Lewis v. Astrue

Filing 23

MEMORANDUM Opinion and Order Signed by the Honorable Michael T. Mason on 5/18/12.(rbf, )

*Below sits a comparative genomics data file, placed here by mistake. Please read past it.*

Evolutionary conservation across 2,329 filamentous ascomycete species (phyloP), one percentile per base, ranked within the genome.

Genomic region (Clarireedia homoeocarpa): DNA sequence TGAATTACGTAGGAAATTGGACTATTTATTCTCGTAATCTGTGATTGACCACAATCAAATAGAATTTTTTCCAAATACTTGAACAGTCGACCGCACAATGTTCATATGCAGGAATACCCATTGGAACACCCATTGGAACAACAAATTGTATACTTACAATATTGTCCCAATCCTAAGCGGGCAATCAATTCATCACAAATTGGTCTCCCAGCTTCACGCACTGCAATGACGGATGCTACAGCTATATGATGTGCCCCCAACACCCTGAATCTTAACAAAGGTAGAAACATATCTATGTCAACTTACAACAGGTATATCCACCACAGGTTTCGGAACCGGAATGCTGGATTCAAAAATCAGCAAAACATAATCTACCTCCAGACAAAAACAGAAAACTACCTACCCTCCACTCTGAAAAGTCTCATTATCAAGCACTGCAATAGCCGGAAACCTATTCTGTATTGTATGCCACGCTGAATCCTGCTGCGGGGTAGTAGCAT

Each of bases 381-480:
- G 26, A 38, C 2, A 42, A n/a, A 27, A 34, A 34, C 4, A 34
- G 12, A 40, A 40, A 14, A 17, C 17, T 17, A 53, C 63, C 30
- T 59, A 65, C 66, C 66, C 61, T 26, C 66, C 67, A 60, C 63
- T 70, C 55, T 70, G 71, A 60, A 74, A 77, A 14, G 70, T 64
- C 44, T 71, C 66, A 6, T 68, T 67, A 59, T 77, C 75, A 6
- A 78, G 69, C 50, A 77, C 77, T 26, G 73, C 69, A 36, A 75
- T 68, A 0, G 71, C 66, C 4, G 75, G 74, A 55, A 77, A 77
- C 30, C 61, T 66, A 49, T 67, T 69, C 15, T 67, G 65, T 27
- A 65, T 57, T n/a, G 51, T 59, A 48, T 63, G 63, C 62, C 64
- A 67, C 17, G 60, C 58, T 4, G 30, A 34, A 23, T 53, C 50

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IN THE UNITED STATES DISTRICT COURT FOR THE NORTHERN DISTRICT OF ILLINOIS EASTERN DIVISION SARAH BETH LEWIS, Plaintiff, v. MICHAEL J. ASTRUE, Commissioner of Social Security, Defendant. ) ) ) ) ) ) ) ) ) ) No. 11 C 3466 Magistrate Michael T. Mason Memorandum Opinion and Order Michael T. Mason, United States Magistrate Judge: Claimant Sarah Beth Lewis ("Sarah" or "claimant") has a filed motion for summary judgment [17] seeking judicial review of the final decision of the Commissioner of Social Security (the "Commissioner") denying her claim for disability insurance benefits under the Social Security Act, 42 U.S.C. §§ 416(i) and 423(d). The Commissioner has filed a cross-motion for summary judgment [19], in which he asks the Court to uphold the decision of the Administrative Law Judge. This Court has jurisdiction to hear this matter pursuant to 42 U.S.C. § 405(g). For the reasons set forth below, claimant’s motion for summary judgment is granted and the Commissioner’s motion for summary judgment is denied. I. BACKGROUND A. Procedural History On March 13, 2008, Sarah filed applications for period of disability and disability insurance benefits (“DIB”) alleging a June 5, 2006 onset of disability due to learning disabilities and hearing loss. (R. 62.) Her date last insured is March 31, 2008. (Id.) Sarah’s applications were denied initially on May 22, 2008, and upon reconsideration on August 31, 2008. (R. 64-68, 72-75.) Sarah filed a timely request for a hearing on October 24, 2008. (R. 78-79.) On March 18, 2010, Sarah appeared with counsel before Administrative Law Judge ("ALJ") Peter J. Caras. (R. 29-61.) On April 23, 2010, ALJ Caras issued a written decision denying Sarah’s request for benefits. (R. 13-24.) Sarah filed a timely request for review of the ALJ’s decision (R. 12), but the Appeals Council denied that request on April 14, 2011. (R. 1-4.) At that time, the ALJ's decision became the final decision of the Commissioner. Tumminaro v. Astrue, 671 F.3d 629, 632 (7th Cir. 2011). This action followed. B. Medical Evidence 1. Treating Physicians and School Records a. Ottawa Township High School and the LaSalle County Educational Alliance for Special Education Records reveal that Sarah received a number of special education services during her time at Ottawa Township High School, as well as in elementary school. On November 10, 2001, Sarah, a freshmen at the time, underwent a “Social Development Study” with school social worker Debra R. Turner. (R. 247-49.) Turner reported that Sarah had received learning disability services since 1994. (R. 249.) According to Turner, Sarah presented with weak reading comprehension and math concept skills, difficulties with written expression, and problems remaining attentive and staying organized. (R. 248.) She described Sarah as a “very needy young lady” emotionally 2 and noted that some of Sarah’s behaviors were “immature for her age.” (R. 248-49.) Turner recommended that someone work with Sarah to “discuss age appropriate behaviors in the school setting.” (R. 249.) Sarah underwent hearing testing at the LaSalle County Educational Alliance for Special Education Audiological Center on December 2, 2003 after failing two hearing screenings with the school nurse. (R. 230-31.) The tests revealed that Sarah had severe, low to high frequency, sensorineural hearing loss in the right ear. (R. 231.) Her “speech discrimination in soundfield was excellent (92%) in quiet and was reduced to fair (76%) with competing noise present.” (Id.) The audiologist recommended an otologic examination, an audiologic re-evaluation following medical management, and “preferential seating such that speech is oriented toward the better left ear.” (Id.) School psychologist Paula Medema evaluated Sarah on December 12, 2003, at which time she was in the eleventh grade. (R. 245-46.) According to the Wechsler Adult Intelligence Scale-III, Sarah’s verbal IQ was 85, her performance IQ was 76, and her full scale IQ was 79. (R. 246.) The Woodcock-Johnson Psychoeducational Battery revealed that Sarah's reading recognition skills were at a beginning fourth grade level, her comprehension skills were at the high fifth grade level, her math calculation skills were at the high fourth grade level, and her spelling skills were at the mid-fourth grade level. (Id.) According to Medema, Sarah’s overall ability fell within the borderline range. (Id.) Medema did note that this might be a low estimate of Sarah’s abilities because she entered the evaluation “somewhat hesitantly” and “full effort may not have been given when she was becoming frustrated.” (R. 245-46.) The record also includes two of Sarah’s Individualized Education Plan (“IEP”) 3 Reports. The IEP Report dated March 4, 2004 includes comments on Sarah’s recent hearing loss, her weak reading comprehension, abstract reasoning and organizational skills, and her tendency to become easily overwhelmed. (R. 232-44.) The IEP indicates that Sarah continues to benefit from “a program that can provide modified/adapted curriculum and instructions, services to help improve strategies to increase vocabulary and comprehension skills, and services to assist with distractibility and organizational skills and slow processing skills.” (R. 236.) It was recommended that Sarah receive supplemental classroom notes from other students and that her seating assignment accommodate her hearing loss. (R. 239.) The IEP Report from May 4, 2005 reveals that Sarah was on track to graduate high school and intended to attend “IVCC” (presumably Illinois Valley Community College) to study “interpreting for hearing impaired.” (R. 222-29.) Post-secondary learning disability support was recommended upon graduation. (R. 228.) On March 16, 2010, Dr. Karen J. Hoffman, Director of Special Needs at Ottawa Township High School, submitted a letter to the ALJ in support of Sarah’s disability applications. (R. 186.) Dr. Hoffman reported that Sarah’s school record reveals that she received special needs support services throughout high school for “significant deficits in the areas of visual abstract reasoning skills, weak organizational skills, distractibility, listening comprehension, reading comprehension, written expression, math calculations and math reasoning skills.” (Id.) She further stated that Sarah’s processing speed fell in the mild cognitive disability range, which “makes it extremely difficult for Sarah to grasp and retain new or difficult material.” (Id.) Dr. Hoffman also explained that after high school, Sarah worked as a substitute teaching assistant, but 4 was let go due to her level of performance. (Id.) In Dr. Hoffman’s opinion, Sarah “will have extreme difficulty in finding and maintaining competitive employment.” (Id.) b. Ottawa Medical Center On March 11, 2005, Sarah saw Dr. Brian Rosborough at the Ottawa Medical Center for “an examination for possible limited guardianship.” (R. 192, 194.) In describing the history of Sarah’s “present illness,” Dr. Rosborough noted that she had “cognitive dysfunction with low average intelligence, not meeting the criteria for mental retardation.” (R. 194.) Dr. Rosborough further noted that Sarah did not have a history of ADHD or depression, nor prior child psychiatric involvement or counseling. (Id.) Sarah’s mother explained to Dr. Rosborough that she was concerned about guardianship because Sarah could not make decisions on her own or get a job handling money. (Id.) Dr. Rosborough also noted complaints of anxiety, low self esteem, and weak organizational skills. (Id.) Dr. Rosborough’s physical examination revealed unremarkable results. (R. 192.) He assessed a “mild cognitive impairment” and completed the medical report for the petition for appointment of guardianship. (Id.) He noted that the intent was for Sarah to live with her parents and continue basic education, with the goal of finding a suitable job and living situation. (Id.) On May 11, 2005, the Circuit Court of the Thirteenth Judicial Circuit of Illinois entered an order adjudicating Sarah disabled and appointed her parents her legal guardians. (R. 122-23.) c. Dr. Amar Dave On May 3, 2008, Dr. Amar Dave sent a letter to the Illinois Department of Human Services in support of Sarah’s application for benefits. (R. 250.) Dr. Dave reported that 5 he had reviewed Sarah’s school records and examined her on May 2, 2008. (Id.) According to Dr. Dave, Sarah has a “significant cognitive deficit performing at 4-5 years of age.” (Id.) He commented on the loss of hearing in Sarah’s right ear, but noted there was no definitive determination as to the cause of that hearing loss. (Id.) Dr. Dave stated that Sarah’s parents “take care of her life in every aspect.” (Id.) Although Dr. Dave is described in the record as having treated Sarah on and off for her entire life, (R. 135), none of Dr. Dave’s treatment records were a part of the record before the ALJ.1 2. State Agency Consultants On April 21, 2008, Dr. Joseph Mehr completed a psychiatric review technique for Sarah. (R. 201-14.) Dr. Mehr found that Sarah suffered from a organic mental disorder, specifically “borderline to low normal intellectual function.” (R. 202.) He concluded that Sarah had mild restrictions of activities of daily living, mild difficulties in maintaining social functioning, and moderate difficulties in maintaining concentration, persistence, and pace. (R. 211.) On the same day, Dr. Mehr also completed a mental residual functional capacity (“RFC”) assessment. (R. 215-17.) Dr. Mehr found moderate limitations in two categories: (1) the ability to understand and remember detailed instructions, and (2) the ability to carry out detailed instructions. (R. 215.) In all other categories, Dr. Mehr 1 Dr. Dave also completed a mental residual capacity assessment on July 5, 2010, in which he reported that Sarah has marked limitations in eighteen of the twenty listed categories, which relate to understanding and memory, sustained concentration and persistence, social interaction, and adaptation. (R. 269-71.) According to Dr. Dave, Sarah requires constant supervision in all aspects of daily living, including any employment position. (R. 271.) This report was not accompanied by any treatment records. More importantly, this assessment was submitted to the Appeals Council following the ALJ’s decision, and as a result, “cannot now be used as a basis for finding reversible error.” Rice v. Barnhart, 384 F.3d 363, 366 n.2 (7th Cir. 2004). 6 found that Sarah was not significantly limited. (R. 215-16.) More specifically, he concluded that Sarah retained the capacity to, among other things, remember instructions for simple actions of a routine and repetitive type, and retained sufficient attention and concentration to persist at and complete such activities for periods greater than several hours. (R. 217.) He also found that Sarah retained the capacity to maintain a regular schedule and punctual attendance without special supervision, and could complete a normal workday and week, performing at a regular acceptable pace with only typical breaks. (Id.) He further noted that she retained the capacity for generally socially appropriate behavior. (Id.) Sarah underwent a consultative otological examination with Dr. Dino Delicata at The Hearing Center in Downers Grove on May 7, 2008. (R. 251-56.) Sarah complained of sudden hearing loss in 2003 in her right ear, but said that she retained normal hearing in her left ear. (R. 251.) Dr. Delicata noted that Sarah relies on her left ear for communication and that her speech was “clear and easily understood.” (Id.) Audiological tests revealed profound sensorineural hearing loss in Sarah's right ear, and mild sensorineural hearing loss in her left ear. (Id.) Neither speech testing nor aided testing could be performed on the right ear due to the severity of her hearing loss. (Id.) Dr. Delicta recommended continued otological care, evaluation and trial of a CROS hearing aid or BAHA evaluation, and annual audiograms.2 (Id.) On May 16, 2008, Dr. Calixto Aquino performed a physical RFC assessment. (R. 2 Both the CROS (contralateral routing of signals) hearing aid and the BAHA (bone anchored hearing aid) are used to treat unilateral hearing loss. See University of Maryland Medical Center, Center for Auditory Solutions, http://www.umm.edu/otolaryngology/baha.htm (last visited May 10, 2012). 7 257-64.) Dr. Aquino found no physical limitations apart from Sarah’s limited ability to hear as a result of her profound sensorineural hearing loss in the right ear. (R. 261.) He concluded that Sarah should avoid concentrated exposure to noise and hazards, such as machinery and heights. (Id.) These findings were reviewed and confirmed by Dr. Michael Nenaber and Dr. Phyllis Brister on August 20, 2008. (R. 265-67.) C. Hearing Testimony 1. Cindy Lewis Sarah's mother, Cindy Lewis ("Mrs. Lewis"), appeared at the hearing and testified as follows. Mrs. Lewis testified that Sarah had a history of receiving special education services, starting in the first grade and continuing through high school. (R. 32.) Mrs. Lewis explained that Sarah was held back in kindergarten, and then placed in a "self contained" classroom through elementary school and junior high school. (R. 47-48.) However, this curriculum ended when Sarah enrolled at Ottawa Township High School and merged with the general population. (R. 48.) In high school, Sarah received a number of special services, including a study skills teacher, a test reader, and extra time for tests. (R. 49.) Mrs. Lewis testified that Sarah participated in choir and Sign Club at Ottawa Township. (R. 45.) Upon graduating from high school, Sarah was employed at Kroger grocery store as a part-time utility clerk from August 2005 to June 2006. (R. 32-33.) Mrs. Lewis testified that Sarah did not enjoy working at Kroger because she found the job very difficult. (R. 33-34.) Mrs. Lewis explained that Sarah would tell her that she was often 8 yelled at for not working fast enough or for struggling with directions.3 (R. 34-35.) In addition to her work at Kroger, Mrs. Lewis testified that Sarah worked briefly as a substitute teacher's aide at Ottawa Township, but was let go because “it didn’t go well.” (R. 43.) Sarah has had other part-time positions, including working as a babysitter for one of Mrs. Lewis' friends. (R. 36.) Mrs. Lewis testified that the child would be dropped off at the Lewis’ home in the morning, and Sarah was responsible for watching the child until the afternoon, when the mother returned. (Id.) However, Mrs. Lewis further testified that she was always present to supervise and that Sarah was never left alone with the child. (Id.) In addition to babysitting, Mrs. Lewis testified that Sarah is responsible for letting out a neighbor's dog every day. (R. 36-37.) But Mrs. Lewis keeps close tabs on Sarah when she goes to the neighbor’s house. (R. 37.) Mrs. Lewis further testified as to Sarah's mental capacity, stating that she does not have the maturity of a twenty-four year old, but instead identifies with family members that are ten or eleven years old. (R. 39.) Sarah has interests that would appeal to younger children, such as dolls and illustrated cartoon books. (R. 39-40, 44.) Mrs. Lewis testified that Sarah spends a lot of time in her room watching television and playing on the computer. (R. 44.) Sarah does have some friends and Mrs. Lewis tries to encourage her to spend more time with them. (R. 43.) Mrs. Lewis further testified that Sarah needs to be supervised in every aspect of 3 The record also includes a letter from Leeann Welsh, the store manager at Kroger. (R. 187.) Ms. Welsh reported that despite Sarah’s best efforts, she “struggled to keep up with the demands of the job” and “needed constant supervision throughout her shifts.” (Id.) 9 her life, that she is unable to handle or count money, and that she will probably never live on her own. (R. 41.) Sarah is unable to drive because the multitasking aspects of driving are too difficult for her to manage. (R. 38-39.) Mrs. Lewis explained that she had ceased her efforts to find Sarah work, as it became too difficult. (R. 42.) Mrs. Lewis did approach an organization called Friendship Village for job placement assistance, but was informed that they do not provide services for people with Sarah's functional and intellectual capacity, which was a little higher than those they typically served. (R. 43.) When asked about Sarah’s hearing problems, Mrs. Lewis explained that Sarah had sudden hearing loss in one ear and constantly complains that her ears hurt. (R. 41.) According to Mrs. Lewis, Sarah’s doctors have not found an explanation for her hearing loss and have simply advised Sarah to take Tylenol for the pain. (R. 41-42, 46.) Mrs. Lewis also explained that Sarah gets frustrated in noisy settings and has a difficult time coping in such settings. (R. 42.) 2. Claimant Sarah also testified briefly at the hearing. Sarah first testified that the hearing loss in her right ear makes it difficult to understand people when she is in a crowded room. (R. 51.) She also testified that her hearing loss affected her ability to work at Kroger, particularly due to the noise from the conveyor belts or moving shopping carts. (R. 51-52.) Sarah did not like to work at Kroger because she was often yelled at for not being able to understand instructions over the noise or complete the tasks she was asked to perform. (R. 52.) When asked what she likes to do for fun, Sarah responded that she enjoys 10 reading, listening to music, playing video games, and playing with her dolls, her niece and her pets. (Id.) She also enjoys watching animated television shows. (R. 52-53.) 3. John Lewis Sarah's father, John Lewis ("Mr. Lewis") also provided testimony at the hearing. Mr. and Mrs. Lewis run a plumbing supply business from their home. (R. 54.) Mr. Lewis testified that Sarah has difficulty taking phone messages from his customers because she forgets to take down the pertinent information such as the customer’s name, address, and phone number. (R . 55.) She also forgets to inform him about the calls. (Id.) Additionally, Mr. Lewis testified that Sarah treats her sister’s dog "like a baby" and talks to the dog as if it were human. (R. 56-57.) 4. Vocational Expert's Testimony Vocational Expert (“VE”) Ronald Malik also appeared at the administrative hearing. The ALJ first asked VE Malik to consider the following hypothetical individual: Let’s assume a hypothetical claimant, younger individual, high school diploma, Special Ed. We're looking at nonexertional limitations here. Not requiring acute bilateral hearing. Mentally, we're looking at, of course, unskilled work, no strict quotas, not fast paced as in assembly but rather where the emphasis is on completing the work in an eight-hour work shift rather than an hourly production basis, not regard[ed] as very stressful and occasional interaction with people, not requiring significant memorization which I assume would be consistent with these limitations anyway. (R. 58.) The ALJ stated that the VE should ignore past work, and then asked what jobs, if any, such an individual could perform. (Id.) VE Malik responded with a number of positions performed at the light exertional level, including housekeeper, bench assembler, production assembler, assembler press operator, and dye press operator. (R. 58-59.) VE Malik explained that the 11 aforementioned jobs (other than light housekeeping) require the individual to work alone and assemble products in a simple, one or two-step procedure. (R. 58-59.) Claimant's counsel then asked whether adding constant supervision to the ALJ’s hypothetical would eliminate all jobs. (R. 60.) The VE responded in the affirmative. (Id.) II. LEGAL ANALYSIS A. Standard of Review This court will affirm the ALJ's decision if it is supported by substantial evidence and free from legal error. 42 U.S.C. § 405(g); Steele v. Barnhart, 290 F.3d 936, 940 (7th Cir. 2002). Substantial evidence is more than a scintilla of evidence; it is "such relevant evidence as a reasonable mind might accept as adequate to support a conclusion." Diaz v. Chater, 55 F.3d 300, 305 (7th Cir. 1995) (quoting Richardson v. Perales, 402 U.S. 389, 401, 91 S.Ct. 1420, 28 L.Ed.2d 842 (1971)). We must consider the entire administrative record, but will not "re-weigh evidence, resolve conflicts, decide questions of credibility, or substitute our own judgment for that of the Commissioner." Lopez v. Barnhart, 336 F.3d 535, 539 (7th Cir. 2003) (citing Clifford v. Apfel, 227 F.3d 863, 869 (7th Cir. 2000)). This Court will conduct a critical review, and will not let the ALJ’s decision stand if it lacks evidentiary support or adequate discussion. Lopez, 336 F.3d at 539 (quoting Steele, 290 F.3d at 940). While the ALJ "is not required to address every piece of evidence," he must "build an accurate and logical bridge from the evidence to his conclusion." Clifford, 227 F.3d at 872. The ALJ must “sufficiently articulate his assessment of the evidence to 12 assure us that the ALJ considered the important evidence ... [and to enable] us to trace the path of the ALJ's reasoning." Carlson v. Shalala, 999 F.2d 180, 181 (7th Cir. 1993) (per curiam) (quoting Stephens v. Heckler, 766 F.2d 284, 287 (7th Cir. 1985)). B. Analysis Under the Social Security Act In order to qualify for DIB, a claimant must be "disabled" under the definition of the Social Security Act (the “Act”). A person is disabled under the Act if he or she has "an inability to engage in any substantial gainful activity by reason of a medically determinable physical or mental impairment which can be expected to last for a continuous period of not less than twelve months." 42 U.S.C. § 423(d)(1)(A). In making this determination, the ALJ is required to apply the following five-step inquiry: "(1) whether the claimant is currently employed, (2) whether the claimant has a severe impairment, (3) whether the claimant's impairment is one that the Commissioner considers conclusively disabling, (4) if the claimant does not have a conclusively disabling impairment, whether he can perform past relevant work, and (5) whether the claimant is capable of performing any work in the national economy." Dixon v. Massanari, 270 F.3d 1171, 1176 (7th Cir. 2001). The claimant has the burden of establishing a disability at steps one through four. Zurawski v. Halter, 245 F.3d 881, 885-86 (7th Cir. 2001). If the claimant is successful in reaching step five, the burden then shifts to the Commissioner to demonstrate that the claimant is "capable of performing work in the national economy." Id. at 886. Here, ALJ Caras followed this five-step inquiry in reaching his decision to deny Sarah’s request for benefits. At step one, the ALJ found that Sarah was not engaged in substantial gainful activity during the period from her alleged onset through her date last 13 insured. (R. 18.) At step two, the ALJ found that Sarah had the following severe impairments: "borderline intellectual functioning, learning disability, hearing loss." (Id.) At step three, ALJ Caras determined that Sarah did not have an "impairment or combination of impairments that met or medically equaled one of the listed impairments in 20 CFR Part 404, Subpart P, Appendix 1." (R. 18-20.) Next, the ALJ determined that Sarah possessed the RFC to perform a full range of work at all exertional levels, but had certain non-exertional limitations. (R. 20.) Specifically, the ALJ found that Sarah should be limited to low-stress, unskilled work consisting of one to two step operations, that was not fast-paced and that did not require acute bilateral hearing. (R. 20.) The ALJ further limited Sarah to work "involving no strict quotas, and work where the emphasis was on completing the work in eight hour shifts rather than an hourly production basis.” (Id.) The work must not involve significant memorization and should require only occasional contact with other people. (Id.) At step four, the ALJ found that Sarah’s “reduced residual functional capacity precluded the performance of any past relevant work." (R. 23.) Finally, at step five, the ALJ found that "considering the claimant's age, education, work experience, and residual functional capacity, there were jobs that existed in significant numbers in the national economy that claimant could have performed,” including housekeeper, bench assembler, and production assembler. (R. 23-24.) As a result, the ALJ entered a finding of not disabled. (R. 24.) Sarah now takes issue with the ALJ’s decision to afford the opinion of Dr. Karen Hoffman little weight, his credibility determination, his hypothetical to the VE, and his 14 reliance on the VE’s testimony. C. The ALJ Did Not Err When He Afforded Dr. Hoffman’s Opinion Little Weight. According to Sarah, ALJ Caras committed reversible error by discounting the opinion of Dr. Hoffman, who she considers a treating physician. As discussed above, Dr. Hoffman was the Director of Special Needs at Ottawa Township. She submitted a letter verifying Sarah’s history of special education services, commenting on some of Sarah’s limitations, and indicating that, in her opinion, Sarah would “have extreme difficulty in finding and maintaining competitive employment." (R. 186.) In discrediting Dr. Hoffman's opinion, the ALJ stated that "there is no treatment record with this individual, and no evidence of testing or other clinical measures of performance that could support [Dr. Hoffman's] conclusions." (R. 22.) Claimant is correct that the opinion of a treating physician is generally entitled to controlling weight if it is consistent with the record. 20 C.F.R. § 404.1527(c)(2); Jelinek v. Astrue, 662 F.3d 805, 811 (7th Cir. 2011). As defined in the regulations, a “treating physician” is a physician “who provides [the claimant] or has provided [the claimant], with medical treatment or evaluation and who has, or has had, an ongoing treatment relationship with [the claimant].” 20 C.F.R. § 404.1502. Here, as the Commissioner correctly argues, the record does not support a finding that Dr. Hoffman qualifies as a treating physician under the regulations. Apart from her letter, the only other reference to Dr. Hoffman comes in the March 3, 2004 IEP report, which simply includes her signature indicating that she participated in the evaluation. Although claimant argues that Dr. Hoffman was very involved during 15 Sarah’s time at Ottawa Township and participated in “every IEP evaluation,” the only other IEP report in the record does not include her signature on the “participants” page. (See R. 229.) Because the record simply does not support a treating relationship between Sarah and Dr. Hoffman, her opinion was not entitled to the benefit of the treating physician rule. See White v. Barnhart, 415 F.3d 654, 658 (7th Cir. 2005) (affirming the ALJ’s decision not to afford a physician’s opinion controlling weight where he did not qualify as a treating physician under the regulations); Ramos v. Astrue, No. 09 C 5727, 2012 WL 254245, at *8 (N.D. Ill. Jan. 27, 2012) (same). Further, even if Dr. Hoffman could be considered a treating physician, she failed to submit any treatment records or evaluations to support her opinion. See SSR 96-2p, 1996 WL 374188, at *1 (“Controlling weight may not be given to a treating source's medical opinion unless the opinion is well-supported by medically acceptable clinical and laboratory diagnostic techniques.”). As such, we find no error in the ALJ’s decision to afford Dr. Hoffman’s opinion little weight. D. The ALJ’s Credibility Assessment Was Deficient. Sarah also argues that the ALJ erred in his assessment of her credibility. Although some of Sarah’s arguments on this issue are unavailing and warrant no comment (i.e. that the ALJ failed to consider the lifestyle of a typical teenager), we do agree that the ALJ’s credibility determination was otherwise deficient. It is well settled that the ALJ is in a far superior position to assess the credibility of a witness and, as such, a court will not reverse a credibility finding unless it is "patently wrong," that is unreasonable or unsupported. Powers v. Apfel, 207 F.3d 431, 435 (7th Cir. 2000); Getch v. Astrue, 539 F.3d 473, 483 (7th Cir. 2008). “The ALJ must 16 explain her decision in such a way that allows us to determine whether she reached her decision in a rational manner, logically based on her specific findings and the evidence in the record.” McKinzey v. Astrue, 641 F.3d 884, 890 (7th Cir. 2011). Pursuant to SSR 96-7p, the ALJ must also consider (1) the claimant's daily activities; (2) the location, duration, frequency, and intensity of the claimant's pain or other symptoms; (3) factors that precipitate and aggravate those symptoms; (4) the type, dosage, effectiveness, and side effects of any medication that the claimant takes or has taken to alleviate pain or other symptoms; (5) treatment, other than medication, the claimant receives or has received for relief of pain or other symptoms; (6) any measures other than treatment the claimant uses or has used to relieve pain or other symptoms; and (7) any other factors concerning the claimant's functional limitations and restrictions due to pain or other symptoms. 1996 WL 374186, at *3. Here, the ALJ began with the unhelpful boilerplate assertion that the claimant’s impairments could reasonably be expected to cause the alleged symptoms, but that “the claimant’s and witness statements concerning the intensity, persistence and limited effects of these symptoms are not credible to the extent they are inconsistent with the above residual functional capacity assessment.” See Shauger v. Astrue, 675 F.3d 690, 696 (7th Cir. 2012) (“Credibility findings must have support in the record, and hackneyed language seen universally in ALJ decisions adds nothing.”). Apart from the boilerplate language, ALJ Caras provided little more in the way of meaningful analysis regarding his adverse credibility finding, and what he did provide lacks support in the record. First, in discrediting Sarah’s allegations related to her hearing loss, the ALJ 17 stated that “she was able to hear and understand normal conversation tone during the hearing, and did not need any questions repeated or asked in a louder tone.” (R. 21.) The ALJ was certainly in the best position to observe Sarah’s abilities at the hearing, but his observation here does little to actually discredit Sarah’s testimony or that of her mother. Neither Sarah nor her mother testified that Sarah had difficulty hearing in quiet settings. Instead, Sarah testified that she cannot understand people when she is in a crowded room and had problems working at Kroger because she could not hear over the conveyor belts and shopping carts. (R. 51-52.) Her mother also testified that Sarah is easily frustrated in noisy settings.4 (R. 42.) Thus, that Sarah could hear in a presumably quiet setting such as an administrative hearing room does not support the ALJ’s adverse credibility determination. The ALJ also concluded that claimant’s daily activities, namely babysitting “without assistance,” taking care of household pets, cooking and doing chores, “indicate that her functioning is considerably greater than she alleges.” (R. 21-22.) While SSR 96-7p indeed requires the ALJ to consider the claimant’s daily activities, the ALJ must also consider how those activities are performed. See Craft v. Astrue, 539 F.3d 668, 680 (7th Cir. 2008). Unfortunately, ALJ Caras failed to develop a clear record on the issue of how Sarah performed her activities. In a telephone conference on April 10, 2008, Mrs. Lewis reported that Sarah could babysit “without assistance.” (R. 162.) But then, at the hearing before the ALJ, Mrs. Lewis testified adamantly that she is always 4 We note that the medical records are consistent with this testimony in that Dr. Kirkpatrick found Sarah’s speech discrimination abilities “excellent” in quiet settings, but only “fair” with competing noise present. (R. 231.) 18 present when Sarah babysits and that Sarah essentially needs constant supervision in every aspect of her life. In our view, before relying solely on the telephone report to discredit Sarah’s purported limitations, the ALJ should have questioned Mrs. Lewis about the clear discrepancy in the record. As claimant points out, the ALJ could have also elicited testimony from Sarah or Mr. Lewis as to whether Mrs. Lewis is present in the home when Sarah babysits.5 At the very least, because Mrs. Lewis provided the most comprehensive testimony regarding Sarah’s purported limitations, the ALJ should have provided an explicit explanation as to which portions of her testimony he found credible, which portions he did not, and why. On this record, simply reciting portions of Mrs. Lewis’ testimony was insufficient. See Giles ex rel. Giles v. Astrue, 483 F.3d 483, 488-88 (7th Cir. 2007). Given these errors, we are left with the ALJ’s determination that Sarah’s allegations are incredible because they are not supported by medical evidence or laboratory findings. However, it is well settled that such a finding, on its own, cannot suffice to support an adverse credibility finding. See Villano v. Astrue, 556 F.3d 558, 562 (7th Cir. 2009) (noting that the “ALJ may not discredit a claimant's testimony about her pain and limitations solely because there is no objective medical evidence supporting it.”). As a result, we find that the ALJ failed to build an accurate and logical bridge from the evidence to his credibility determination, and remand is required. 5 The issue of constant supervision during daily activities is particularly relevant here given the VE’s testimony that all jobs would be eliminated if the need for constant supervision was added to the ALJ’s hypothetical. 19 In light of our decision to remand, we do not address claimant’s remaining arguments regarding the ALJ’s hypothetical to the VE and the VE’s testimony. We note, however, that all but one of the available positions suggested by the VE, and in turn cited by the ALJ, are in factory and production settings. This flies in the face of the finding of the agency’s own reviewing physician, Dr. Aquino, that Sarah must avoid concentrated exposure to noise and hazards, such as machinery. The ALJ did not address Dr. Aquino’s finding. He should take care to do so on remand. III. CONCLUSION For the reasons set forth above, claimant's motion for summary judgment is granted and the Commissioner's motion for summary judgment is denied. This case is remanded to the Social Security Administration for further proceedings consistent with this Opinion. It is so ordered. ENTERED: __________________________ MICHAEL T. MASON United States Magistrate Judge Dated: May 18, 2012 20